Aceves had a fantastic spring also, and when he did have bad days, he rebounded nicely in his next outing, which is a critical quality for a starter.  At least we can count on him for solid long and middle relief.  And late relief, at least in the beginning, since Bailey will start the season on the disabled list with a thumb issue that will require surgery and that will make him stay on the disabled least until the All-Star break.  This is ridiculous.  He started last season on the disabled list with an arm injury, and he started Spring Training on the disabled list with a lat injury, and now he’ll start the beginning of the season on the disabled list with a thumb injury.  And don’t even get me started on the fact that we had to trade Josh Reddick to get Bailey in the first place.  So Aceves is in line to replace him, in case you were wondering.  Yeah, that gives us huge confidence in our new closer.

And as if that weren’t enough, Beckett apparently is having some sort of issue with his right thumb.  Apparently he’s had this issue for eighteen months.  He was examined and is fine to pitch now, but he said surgery could be inevitable at some point down the road.

In addition to actually knowing who are starters are going to be, we can be happy that Pedroia is healthy, Papi is in shape, and both Bobby V. and McClure have really connected with the team.  We can be unhappy about the fact that Crawford is still out and that Youk, Gonzalez, and Ellsbury haven’t hit a home run all spring.  And we will begin the season with nine guys on the DL.  Before the season even gets underway, we will have nine guys on the DL.  That’s just great.  As if we didn’t have enough to contend with during the start of this year’s season already.  Those nine guys account, in case you were curious, for $59.7 million.  And let’s not forget the fact that Chris Carpenter, the supposedly significant compensation that we were looking forward to receiving from the Cubs for Theo Epstein, is injured and has no command.  He is one of those nine.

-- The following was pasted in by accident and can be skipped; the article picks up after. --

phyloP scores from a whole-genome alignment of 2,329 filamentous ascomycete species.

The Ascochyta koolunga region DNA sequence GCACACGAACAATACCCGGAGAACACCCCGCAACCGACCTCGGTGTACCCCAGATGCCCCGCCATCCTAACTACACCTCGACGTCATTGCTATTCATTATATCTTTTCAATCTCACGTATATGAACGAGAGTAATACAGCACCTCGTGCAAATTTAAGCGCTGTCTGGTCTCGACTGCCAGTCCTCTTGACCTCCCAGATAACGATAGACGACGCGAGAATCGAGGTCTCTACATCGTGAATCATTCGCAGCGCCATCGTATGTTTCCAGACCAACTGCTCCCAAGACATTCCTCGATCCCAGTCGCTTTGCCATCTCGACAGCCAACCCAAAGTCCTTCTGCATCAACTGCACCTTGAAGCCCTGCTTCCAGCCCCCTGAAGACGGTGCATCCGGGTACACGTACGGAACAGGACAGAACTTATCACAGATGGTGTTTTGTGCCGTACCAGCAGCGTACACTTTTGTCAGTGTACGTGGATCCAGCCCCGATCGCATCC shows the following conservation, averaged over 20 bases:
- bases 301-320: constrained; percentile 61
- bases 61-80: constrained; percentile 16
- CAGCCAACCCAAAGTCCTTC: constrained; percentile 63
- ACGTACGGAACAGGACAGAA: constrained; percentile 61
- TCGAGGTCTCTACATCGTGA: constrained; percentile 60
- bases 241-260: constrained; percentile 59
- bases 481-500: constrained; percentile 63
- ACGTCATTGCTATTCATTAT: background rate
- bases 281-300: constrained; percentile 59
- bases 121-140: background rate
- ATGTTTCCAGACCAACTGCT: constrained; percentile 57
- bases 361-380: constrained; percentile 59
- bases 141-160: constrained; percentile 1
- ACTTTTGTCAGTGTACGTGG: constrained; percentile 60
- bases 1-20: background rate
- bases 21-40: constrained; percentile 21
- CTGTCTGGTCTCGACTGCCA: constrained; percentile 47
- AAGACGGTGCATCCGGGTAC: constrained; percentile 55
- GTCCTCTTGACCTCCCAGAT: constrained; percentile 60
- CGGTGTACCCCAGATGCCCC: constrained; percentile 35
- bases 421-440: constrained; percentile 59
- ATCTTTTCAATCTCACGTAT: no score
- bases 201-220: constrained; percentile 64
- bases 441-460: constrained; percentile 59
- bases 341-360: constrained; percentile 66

Of course, you might say that at least that frees up some roster space.  And that’s true, but that’s only a plus if it’s used wisely.  The twenty-five-man Opening Day roster is carrying thirteen pitchers, which means that Bobby V. only has three backup bats on the bench, one of whom is a backup catcher.

We beat the Twins, 5-1, on Sunday.  Padilla and Atchison both appeared.  Sweeney singled, Ross and Aviles doubled, and Ellsbury tripled.  Since our record against Minnesota this spring has been four and two, we have won the Mayor’s Cup series, which began in 1993.  Since then, the Twins have won eleven series; we have won five of the last six.

We beat the Nationals, 4-2, on Monday.  Cook pitched five innings and gave up one run on two hits.  He walked one, struck out two, and threw forty-three of seventy pitches for strikes.  Padilla pitched the sixth.  Gonzalez and McDonald both singled, and Papi doubled.

We beat the Nationals, 8-7, on Tuesday.  Buchholz retired his first twelve hitters but also gave up a solo shot and a three-run home run.  All told, those four runs were his only runs; he gave up four hits in five and two-thirds innings.  He struck out five and walked none.  Bowden and Aceves both made appearances.  Pedroia went two for three with three RBIs, but the hero was Jason Repko, who ironically replaced Ellsbury and proceeded to hit a tie-breaking double and make a perfect throw home to secure the win.

In other news, the B’s beat the Rangers and Penguins.

Getty Images